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The Racism of Abraham Lincoln, Part 3

From Colonization to Emancipation

Thus far, we have examined Lincoln’s words to understand his racism. That’s important because statesmen (especially Lincoln) live by their words. But we must also examine his deeds—specifically, we need to look at Lincoln’s policy initiatives to understand his racism and his subsequent conversion. 3,172 more words

Civil War

The Civil War This Week: Sep 1-7, 1864

Thursday, September 1

The Battle of Jonesboro continued outside Atlanta, as Confederates fended off several Federal attacks while trying to maintain control of the Macon & Western Railroad. 941 more words


Ten-Year Old Diarist Writes of Sherman's Approach

August 29, 1864/2014

Volume 5, Issue 35 (203 Issues Since 15 October 2010)

McClellan Named Democratic Nominee, But He Distances Himself from the Party Platform… 708 more words

Abraham Lincoln

So Atlanta Is Ours, and Fairly Won

In the above dispatch on September 3, 1864 Sherman informed Chief of Staff Halleck of the news that Atlanta had fallen.  Hundreds of telegrams, and thousands of letters, of congratulation from the great and humble of the North  descended on Sherman’s headquarters.  440 more words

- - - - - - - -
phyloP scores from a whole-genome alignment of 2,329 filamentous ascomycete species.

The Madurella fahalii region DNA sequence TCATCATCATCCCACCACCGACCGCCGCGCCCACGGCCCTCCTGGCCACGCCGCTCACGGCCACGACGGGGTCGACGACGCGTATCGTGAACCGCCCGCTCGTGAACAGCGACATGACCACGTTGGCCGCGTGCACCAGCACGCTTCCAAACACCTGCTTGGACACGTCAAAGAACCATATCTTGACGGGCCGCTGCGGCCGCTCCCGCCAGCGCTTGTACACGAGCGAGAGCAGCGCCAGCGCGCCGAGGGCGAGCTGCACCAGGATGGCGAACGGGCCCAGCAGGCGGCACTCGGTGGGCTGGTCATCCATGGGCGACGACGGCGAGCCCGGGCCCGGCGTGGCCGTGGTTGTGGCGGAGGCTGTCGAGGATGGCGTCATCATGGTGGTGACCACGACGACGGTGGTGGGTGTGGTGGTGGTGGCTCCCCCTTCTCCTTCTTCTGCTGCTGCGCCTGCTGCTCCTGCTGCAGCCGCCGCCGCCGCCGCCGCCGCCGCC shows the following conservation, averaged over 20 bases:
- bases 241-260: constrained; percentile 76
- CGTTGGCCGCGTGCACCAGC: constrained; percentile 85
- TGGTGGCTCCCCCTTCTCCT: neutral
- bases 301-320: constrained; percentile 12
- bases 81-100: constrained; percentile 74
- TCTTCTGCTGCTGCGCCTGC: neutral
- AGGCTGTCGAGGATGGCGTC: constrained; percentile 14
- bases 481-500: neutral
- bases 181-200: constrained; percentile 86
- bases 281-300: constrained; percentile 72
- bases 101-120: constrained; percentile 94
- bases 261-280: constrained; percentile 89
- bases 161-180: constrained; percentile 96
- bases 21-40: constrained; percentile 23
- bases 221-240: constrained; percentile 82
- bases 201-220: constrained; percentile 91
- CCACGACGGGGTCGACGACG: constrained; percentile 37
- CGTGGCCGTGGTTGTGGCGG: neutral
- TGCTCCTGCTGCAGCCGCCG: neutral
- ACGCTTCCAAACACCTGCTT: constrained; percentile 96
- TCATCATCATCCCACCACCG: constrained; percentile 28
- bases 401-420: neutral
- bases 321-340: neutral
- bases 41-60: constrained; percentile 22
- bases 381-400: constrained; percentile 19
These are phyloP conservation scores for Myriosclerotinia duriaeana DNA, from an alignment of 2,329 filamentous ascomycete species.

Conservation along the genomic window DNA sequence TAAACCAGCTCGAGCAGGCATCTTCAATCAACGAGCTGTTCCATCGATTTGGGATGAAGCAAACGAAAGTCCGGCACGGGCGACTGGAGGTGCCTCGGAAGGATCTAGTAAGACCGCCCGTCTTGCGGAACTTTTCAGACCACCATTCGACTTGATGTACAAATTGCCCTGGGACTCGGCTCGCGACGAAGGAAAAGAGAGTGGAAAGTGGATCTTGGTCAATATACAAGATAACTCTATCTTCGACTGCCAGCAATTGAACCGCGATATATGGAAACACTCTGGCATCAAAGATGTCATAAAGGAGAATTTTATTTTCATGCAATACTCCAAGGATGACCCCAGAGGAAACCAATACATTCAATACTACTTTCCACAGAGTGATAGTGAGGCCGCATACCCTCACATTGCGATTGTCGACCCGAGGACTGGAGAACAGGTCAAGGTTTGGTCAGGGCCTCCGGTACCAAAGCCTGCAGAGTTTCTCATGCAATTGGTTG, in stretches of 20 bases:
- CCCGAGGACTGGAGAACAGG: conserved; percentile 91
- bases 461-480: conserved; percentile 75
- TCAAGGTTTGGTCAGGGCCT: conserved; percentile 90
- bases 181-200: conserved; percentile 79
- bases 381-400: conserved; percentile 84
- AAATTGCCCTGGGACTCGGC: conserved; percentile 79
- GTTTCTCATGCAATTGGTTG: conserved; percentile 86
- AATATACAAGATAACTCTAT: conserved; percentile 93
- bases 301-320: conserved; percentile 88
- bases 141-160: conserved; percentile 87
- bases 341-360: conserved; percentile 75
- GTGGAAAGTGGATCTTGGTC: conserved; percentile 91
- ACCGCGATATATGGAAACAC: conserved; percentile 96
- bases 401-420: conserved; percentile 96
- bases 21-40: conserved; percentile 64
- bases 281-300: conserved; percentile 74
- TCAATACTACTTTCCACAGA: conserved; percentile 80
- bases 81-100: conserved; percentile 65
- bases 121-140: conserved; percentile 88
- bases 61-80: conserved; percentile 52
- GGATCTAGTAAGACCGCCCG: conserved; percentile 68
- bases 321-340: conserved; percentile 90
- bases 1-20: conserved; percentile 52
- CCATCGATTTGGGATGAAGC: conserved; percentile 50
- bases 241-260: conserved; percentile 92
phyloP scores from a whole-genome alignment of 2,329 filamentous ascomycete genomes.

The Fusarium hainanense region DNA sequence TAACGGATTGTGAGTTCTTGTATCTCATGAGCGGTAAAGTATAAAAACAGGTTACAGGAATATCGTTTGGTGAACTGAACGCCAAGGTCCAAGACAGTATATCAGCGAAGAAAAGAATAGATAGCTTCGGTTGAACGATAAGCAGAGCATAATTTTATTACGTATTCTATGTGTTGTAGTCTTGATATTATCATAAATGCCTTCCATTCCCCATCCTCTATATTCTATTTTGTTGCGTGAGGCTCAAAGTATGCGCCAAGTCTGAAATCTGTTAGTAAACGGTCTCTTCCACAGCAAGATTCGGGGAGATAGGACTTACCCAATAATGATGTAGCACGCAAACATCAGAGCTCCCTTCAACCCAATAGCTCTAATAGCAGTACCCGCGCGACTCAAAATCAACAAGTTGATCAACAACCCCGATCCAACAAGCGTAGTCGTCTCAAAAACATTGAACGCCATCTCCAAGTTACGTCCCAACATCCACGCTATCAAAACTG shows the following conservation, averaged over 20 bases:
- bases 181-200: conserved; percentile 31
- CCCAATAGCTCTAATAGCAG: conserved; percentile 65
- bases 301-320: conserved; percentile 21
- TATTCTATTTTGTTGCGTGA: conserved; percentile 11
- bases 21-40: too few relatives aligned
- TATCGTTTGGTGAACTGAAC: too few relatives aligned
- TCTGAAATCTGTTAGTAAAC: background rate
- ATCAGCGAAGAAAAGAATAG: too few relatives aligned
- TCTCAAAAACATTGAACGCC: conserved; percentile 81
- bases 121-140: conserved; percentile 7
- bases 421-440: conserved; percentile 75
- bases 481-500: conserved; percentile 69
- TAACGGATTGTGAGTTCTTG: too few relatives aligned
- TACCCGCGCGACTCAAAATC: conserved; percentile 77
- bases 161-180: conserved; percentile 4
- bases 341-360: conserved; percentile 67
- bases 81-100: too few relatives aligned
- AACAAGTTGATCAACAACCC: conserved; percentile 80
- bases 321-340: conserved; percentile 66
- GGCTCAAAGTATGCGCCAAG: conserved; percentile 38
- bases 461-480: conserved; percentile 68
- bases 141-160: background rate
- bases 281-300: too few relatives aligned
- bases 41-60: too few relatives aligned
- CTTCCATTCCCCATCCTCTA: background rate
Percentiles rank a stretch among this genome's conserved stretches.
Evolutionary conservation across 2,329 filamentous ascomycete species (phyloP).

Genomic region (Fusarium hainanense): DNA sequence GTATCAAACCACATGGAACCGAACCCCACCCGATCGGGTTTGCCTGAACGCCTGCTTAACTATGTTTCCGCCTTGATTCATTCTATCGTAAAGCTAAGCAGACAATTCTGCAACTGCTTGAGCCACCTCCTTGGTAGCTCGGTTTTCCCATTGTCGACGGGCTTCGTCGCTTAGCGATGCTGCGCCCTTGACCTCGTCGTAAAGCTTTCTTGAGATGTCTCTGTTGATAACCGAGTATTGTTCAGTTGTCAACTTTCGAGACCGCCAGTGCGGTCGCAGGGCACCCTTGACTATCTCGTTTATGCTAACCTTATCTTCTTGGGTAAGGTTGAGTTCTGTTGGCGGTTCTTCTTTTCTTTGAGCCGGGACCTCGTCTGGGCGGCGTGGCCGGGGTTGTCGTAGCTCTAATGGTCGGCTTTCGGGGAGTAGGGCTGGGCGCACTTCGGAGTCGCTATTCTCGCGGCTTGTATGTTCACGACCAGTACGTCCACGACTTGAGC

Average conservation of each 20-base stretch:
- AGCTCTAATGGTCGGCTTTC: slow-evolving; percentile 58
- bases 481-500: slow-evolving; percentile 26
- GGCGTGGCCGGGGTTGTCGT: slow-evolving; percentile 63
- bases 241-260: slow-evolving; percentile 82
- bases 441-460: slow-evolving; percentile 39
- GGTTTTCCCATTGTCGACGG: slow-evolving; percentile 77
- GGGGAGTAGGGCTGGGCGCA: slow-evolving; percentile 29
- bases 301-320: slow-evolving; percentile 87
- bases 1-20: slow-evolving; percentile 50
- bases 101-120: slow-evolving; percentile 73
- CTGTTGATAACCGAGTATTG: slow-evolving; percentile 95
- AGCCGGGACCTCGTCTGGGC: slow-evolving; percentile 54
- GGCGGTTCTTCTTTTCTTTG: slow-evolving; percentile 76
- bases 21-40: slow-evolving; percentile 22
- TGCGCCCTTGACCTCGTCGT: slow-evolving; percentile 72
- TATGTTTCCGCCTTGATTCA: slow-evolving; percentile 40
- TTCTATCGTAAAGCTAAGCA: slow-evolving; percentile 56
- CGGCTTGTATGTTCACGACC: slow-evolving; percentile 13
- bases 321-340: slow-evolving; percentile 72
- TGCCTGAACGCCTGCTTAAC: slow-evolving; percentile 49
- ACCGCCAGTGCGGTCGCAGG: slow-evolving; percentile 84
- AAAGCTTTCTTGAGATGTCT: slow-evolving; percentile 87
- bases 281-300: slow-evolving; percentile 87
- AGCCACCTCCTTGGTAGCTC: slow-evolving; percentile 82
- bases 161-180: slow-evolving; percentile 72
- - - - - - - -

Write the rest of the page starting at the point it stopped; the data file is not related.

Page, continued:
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E cili prind i sotëm nuk do të kishte dashur t’i drejtohej mësuesit të fëmijës së tij, ashtu si Abraham Lincoln mësuesit të të birit, para 184 vjetësh!? 714 more words


APSA, Abe, and Pericles

This year’s annual APSA meeting was, fittingly, held in Washington D.C., which made it possible to pay a quick call on Honest Abe between conference events.   359 more words

Abraham Lincoln

From Leavenworth, Lincoln's Assassination

When the subject is Abraham Lincoln’s assassination, attention is usually focused on Washington, D.C.  Perhaps you remember that the assassin John Wilkes Booth leapt from the president’s box in Ford’s Theater to the stage after committing murder on a Friday night; perhaps you know one of the engravings of the deathbed scene in the early morning of Saturday, 15 April 1865–in which each artist imagined different headboard and wallpaper for the scene.  390 more words

Abraham Lincoln